Real-time reporting of ecosystem metrics from acoustic sensors on gliders
The ability of AUVs such as underwater gliders to carry active acoustic sensors pertinent to ecosystem research has been shown (Guihen et al. 2014). However, due to their high data volume creation, these sensors currently store data locally for retrieval and analysis once the platform is recovered.
One of the large appeals of gliders is directing them to regions of interest and receiving data in real-time. The current simple echosounder integrated into gliders generates 256 byte strings per ping (ping rate of 0.25 – 1 Hz). Newer, more complex wideband echosounders an order of magnitude more. These data need processing and constraining into metrics (acoustic area backscattering strength, vertical distribution, aggregation – e.g. Burgos and Horne, 2008) onboard the glider, which can then be transmitted back. Thus enabling ecosystem descriptors to be transmitted back to shore from the glider/AUV in real-time and realizing these platforms capabilities for ecosystem research relevant to both fisheries management and impact assessments.
This PhD project will work with state-of-the-art acoustic instruments to develop onboard processing capabilities to realize this challenge.
When acoustic data are displayed in echograms, aggregations and scattering of zooplankton and fish are evident forming diverse spatial patterns such as schools, shoals and diffuse clouds. Echotrace classification techniques enable this complex information to be simplified. This project will use existing acoustic datasets from wideband and narrowband echosounders to develop advanced compression methods that will allow the pertinent information to be transmitted down the low-bandwidth channel and hence influence the mission. Given that onboard processing is limited, our initial approach will be to state-of-the-art machine learning methods such as Deep Neural Networks (currently being used by us in lip-reading) which are trained expensively (offline) but need little run-time computation. Our aim is to develop a compression hierarchy in which the most needed information is sent first, followed by the nuances.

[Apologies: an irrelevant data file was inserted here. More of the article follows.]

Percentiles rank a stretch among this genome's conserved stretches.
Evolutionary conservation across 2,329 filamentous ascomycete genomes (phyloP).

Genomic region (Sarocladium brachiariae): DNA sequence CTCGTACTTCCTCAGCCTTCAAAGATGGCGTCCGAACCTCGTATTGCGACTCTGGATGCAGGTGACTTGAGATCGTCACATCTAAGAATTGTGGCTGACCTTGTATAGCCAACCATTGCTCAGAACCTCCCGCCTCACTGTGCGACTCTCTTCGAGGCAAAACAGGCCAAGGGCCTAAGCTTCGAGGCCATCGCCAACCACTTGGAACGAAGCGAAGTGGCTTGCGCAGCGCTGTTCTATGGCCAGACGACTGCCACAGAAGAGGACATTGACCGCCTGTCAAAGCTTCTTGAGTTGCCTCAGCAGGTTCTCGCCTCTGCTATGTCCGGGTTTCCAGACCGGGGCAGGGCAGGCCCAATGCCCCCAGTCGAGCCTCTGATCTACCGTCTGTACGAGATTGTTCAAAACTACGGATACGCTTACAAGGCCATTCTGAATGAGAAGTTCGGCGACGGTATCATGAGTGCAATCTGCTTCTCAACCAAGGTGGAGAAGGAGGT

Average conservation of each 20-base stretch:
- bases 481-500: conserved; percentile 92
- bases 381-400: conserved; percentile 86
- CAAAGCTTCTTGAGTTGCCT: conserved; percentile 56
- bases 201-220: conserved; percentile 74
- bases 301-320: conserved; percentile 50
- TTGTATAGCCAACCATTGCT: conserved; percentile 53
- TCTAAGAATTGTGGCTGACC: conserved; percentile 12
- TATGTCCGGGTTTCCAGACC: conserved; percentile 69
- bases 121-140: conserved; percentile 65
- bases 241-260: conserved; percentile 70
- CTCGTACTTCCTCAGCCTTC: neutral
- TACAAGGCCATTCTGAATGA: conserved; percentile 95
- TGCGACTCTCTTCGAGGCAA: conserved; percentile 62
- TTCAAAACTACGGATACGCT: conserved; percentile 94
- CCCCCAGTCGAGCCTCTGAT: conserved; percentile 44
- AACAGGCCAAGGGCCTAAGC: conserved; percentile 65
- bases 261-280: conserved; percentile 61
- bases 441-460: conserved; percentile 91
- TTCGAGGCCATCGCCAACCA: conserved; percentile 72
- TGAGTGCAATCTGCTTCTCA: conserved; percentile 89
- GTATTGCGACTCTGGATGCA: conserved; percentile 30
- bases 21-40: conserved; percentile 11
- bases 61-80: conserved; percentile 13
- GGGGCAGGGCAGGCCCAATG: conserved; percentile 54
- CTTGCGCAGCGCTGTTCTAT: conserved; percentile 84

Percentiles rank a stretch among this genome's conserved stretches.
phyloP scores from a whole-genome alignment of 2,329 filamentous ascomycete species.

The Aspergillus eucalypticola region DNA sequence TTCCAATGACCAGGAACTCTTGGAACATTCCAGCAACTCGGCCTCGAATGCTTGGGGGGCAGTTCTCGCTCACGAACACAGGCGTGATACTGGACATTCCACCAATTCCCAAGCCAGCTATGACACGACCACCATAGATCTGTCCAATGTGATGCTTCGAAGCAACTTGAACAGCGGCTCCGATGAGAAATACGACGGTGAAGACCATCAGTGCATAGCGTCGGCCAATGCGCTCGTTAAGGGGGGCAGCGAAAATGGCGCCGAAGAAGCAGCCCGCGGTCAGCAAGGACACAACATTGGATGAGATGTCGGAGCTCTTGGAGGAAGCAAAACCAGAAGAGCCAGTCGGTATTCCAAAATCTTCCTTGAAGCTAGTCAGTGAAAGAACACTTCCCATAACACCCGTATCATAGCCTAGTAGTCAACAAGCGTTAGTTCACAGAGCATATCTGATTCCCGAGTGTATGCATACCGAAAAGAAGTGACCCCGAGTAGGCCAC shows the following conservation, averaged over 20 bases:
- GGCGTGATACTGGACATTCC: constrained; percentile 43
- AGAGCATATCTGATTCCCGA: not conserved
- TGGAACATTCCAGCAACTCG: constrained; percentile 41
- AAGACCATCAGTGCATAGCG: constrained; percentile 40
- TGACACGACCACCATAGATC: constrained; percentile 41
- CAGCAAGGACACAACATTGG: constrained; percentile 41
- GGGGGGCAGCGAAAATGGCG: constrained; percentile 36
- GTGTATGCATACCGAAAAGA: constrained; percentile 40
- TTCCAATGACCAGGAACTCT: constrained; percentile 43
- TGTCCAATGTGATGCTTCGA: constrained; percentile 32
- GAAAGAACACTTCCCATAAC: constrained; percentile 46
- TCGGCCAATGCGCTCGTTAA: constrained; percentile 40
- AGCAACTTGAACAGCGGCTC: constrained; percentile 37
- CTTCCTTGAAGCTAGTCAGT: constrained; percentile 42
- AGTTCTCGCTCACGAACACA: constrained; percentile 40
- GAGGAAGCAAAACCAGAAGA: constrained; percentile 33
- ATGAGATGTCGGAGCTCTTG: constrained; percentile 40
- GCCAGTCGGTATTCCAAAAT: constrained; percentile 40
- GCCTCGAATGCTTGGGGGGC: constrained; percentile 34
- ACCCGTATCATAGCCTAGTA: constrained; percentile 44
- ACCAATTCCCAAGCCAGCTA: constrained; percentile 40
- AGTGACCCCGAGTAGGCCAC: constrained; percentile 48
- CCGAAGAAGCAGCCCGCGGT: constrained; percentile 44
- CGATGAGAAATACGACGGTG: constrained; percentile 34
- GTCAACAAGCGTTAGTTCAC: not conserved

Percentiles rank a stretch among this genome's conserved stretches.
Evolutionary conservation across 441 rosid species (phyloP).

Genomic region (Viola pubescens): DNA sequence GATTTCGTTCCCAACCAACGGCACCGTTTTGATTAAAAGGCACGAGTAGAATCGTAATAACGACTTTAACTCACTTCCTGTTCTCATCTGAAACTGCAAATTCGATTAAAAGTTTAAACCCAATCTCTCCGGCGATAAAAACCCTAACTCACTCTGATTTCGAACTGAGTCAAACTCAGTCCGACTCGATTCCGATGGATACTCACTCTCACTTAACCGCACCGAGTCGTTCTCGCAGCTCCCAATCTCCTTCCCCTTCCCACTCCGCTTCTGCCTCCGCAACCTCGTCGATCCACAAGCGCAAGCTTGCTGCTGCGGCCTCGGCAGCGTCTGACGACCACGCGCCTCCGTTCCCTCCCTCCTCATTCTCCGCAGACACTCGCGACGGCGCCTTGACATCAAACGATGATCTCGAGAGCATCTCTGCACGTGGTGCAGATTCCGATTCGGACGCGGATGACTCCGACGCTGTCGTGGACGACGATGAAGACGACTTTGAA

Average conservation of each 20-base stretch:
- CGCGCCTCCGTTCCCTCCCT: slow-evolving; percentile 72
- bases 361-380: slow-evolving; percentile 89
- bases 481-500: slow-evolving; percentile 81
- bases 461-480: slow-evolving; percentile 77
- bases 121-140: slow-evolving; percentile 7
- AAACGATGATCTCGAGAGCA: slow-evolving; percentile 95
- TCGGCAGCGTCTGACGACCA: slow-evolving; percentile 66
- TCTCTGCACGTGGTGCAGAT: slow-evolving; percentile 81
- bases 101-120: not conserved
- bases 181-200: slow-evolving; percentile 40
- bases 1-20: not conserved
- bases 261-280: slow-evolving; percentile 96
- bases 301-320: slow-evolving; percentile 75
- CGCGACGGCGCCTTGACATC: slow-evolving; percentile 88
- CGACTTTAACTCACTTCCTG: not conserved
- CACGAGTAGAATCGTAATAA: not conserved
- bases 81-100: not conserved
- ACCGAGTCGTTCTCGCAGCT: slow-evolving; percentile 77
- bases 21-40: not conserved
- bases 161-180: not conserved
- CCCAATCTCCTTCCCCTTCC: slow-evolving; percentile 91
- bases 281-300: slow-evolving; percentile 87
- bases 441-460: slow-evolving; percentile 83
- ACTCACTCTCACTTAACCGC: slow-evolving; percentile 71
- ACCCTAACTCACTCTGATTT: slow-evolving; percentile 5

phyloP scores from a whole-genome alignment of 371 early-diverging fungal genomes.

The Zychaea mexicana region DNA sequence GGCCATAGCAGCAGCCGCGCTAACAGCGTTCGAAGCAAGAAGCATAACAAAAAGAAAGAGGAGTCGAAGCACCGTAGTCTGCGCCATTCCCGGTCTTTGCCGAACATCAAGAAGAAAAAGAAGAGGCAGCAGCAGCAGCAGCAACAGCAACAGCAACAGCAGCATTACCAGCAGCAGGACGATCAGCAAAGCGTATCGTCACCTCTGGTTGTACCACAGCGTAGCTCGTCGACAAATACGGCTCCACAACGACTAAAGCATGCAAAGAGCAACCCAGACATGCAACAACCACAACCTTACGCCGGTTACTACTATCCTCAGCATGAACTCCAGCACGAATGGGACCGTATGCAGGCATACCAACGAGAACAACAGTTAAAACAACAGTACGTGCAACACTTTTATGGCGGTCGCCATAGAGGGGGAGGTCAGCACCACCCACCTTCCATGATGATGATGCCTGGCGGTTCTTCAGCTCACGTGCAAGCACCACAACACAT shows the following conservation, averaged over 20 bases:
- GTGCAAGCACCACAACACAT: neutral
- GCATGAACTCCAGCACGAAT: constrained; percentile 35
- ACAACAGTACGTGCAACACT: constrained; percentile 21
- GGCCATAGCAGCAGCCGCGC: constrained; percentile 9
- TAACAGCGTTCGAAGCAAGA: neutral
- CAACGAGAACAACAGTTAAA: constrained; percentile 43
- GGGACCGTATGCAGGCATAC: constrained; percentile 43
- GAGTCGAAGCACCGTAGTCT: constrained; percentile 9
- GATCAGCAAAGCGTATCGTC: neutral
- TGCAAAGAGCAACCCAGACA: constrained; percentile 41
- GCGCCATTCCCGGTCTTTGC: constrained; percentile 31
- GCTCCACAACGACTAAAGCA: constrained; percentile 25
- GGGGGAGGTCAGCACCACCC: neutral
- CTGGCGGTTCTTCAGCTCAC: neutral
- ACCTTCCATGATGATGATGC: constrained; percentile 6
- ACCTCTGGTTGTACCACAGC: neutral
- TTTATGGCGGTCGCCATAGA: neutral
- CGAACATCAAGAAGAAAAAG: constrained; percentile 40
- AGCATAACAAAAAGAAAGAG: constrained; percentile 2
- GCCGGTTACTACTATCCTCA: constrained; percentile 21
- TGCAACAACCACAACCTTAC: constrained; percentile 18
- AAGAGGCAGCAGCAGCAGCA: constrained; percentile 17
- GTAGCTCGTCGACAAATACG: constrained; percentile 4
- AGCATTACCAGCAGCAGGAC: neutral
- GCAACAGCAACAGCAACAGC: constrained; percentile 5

The student will work with glider and acoustic instrument manufacturers to implement the developed metrics and processing capabilities into a glider deployment. BAS and UEA deploy gliders in a number of environments (e.g. North Atlantic, Antarctic) and it is envisaged the student will use one of these opportunities to implement their technique.
The NEXUSS CDT provides state-of-the-art, highly experiential training in the application and development of cutting-edge Smart and Autonomous Observing Systems for the environmental sciences, alongside comprehensive personal and professional development. There will be extensive opportunities for students to expand their multi-disciplinary outlook through interactions with a wide network of academic, research and industrial / government / policy partners. The student will be registered at UEA and hosted at BAS. Specific training will include:
The student will be part of the UEA Seaglider group, and will have the opportunity to participate in a sampling campaign. They will be trained in glider deployment, piloting and advanced data processing and analysis methods. The student will have access to the University computer cluster which current consists of around 3000 nodes and appropriate training and resources to use it. Students in the School also often choose to attend classes in advanced machine learning, computer vision and artificial intelligence depending on their background. The student will be enrolled in the UEA Science Graduate School (www.uea.ac.uk/sci/gradschool/training).
Guihen, Fielding, et al (2014) An assessment of the use of ocean gliders to undertake acoustic measurements of zooplankton: the distribution and density of Antarctic krill (Euphausia superba) in the Weddell Sea. Limnology and Oceanography Methods 12: 373-389.
Burgos and Horne (2008) Characterisation and classification of acoustically detected fish spatial distributions. ICES Journal of Marine Science 65(7): 1235-1247.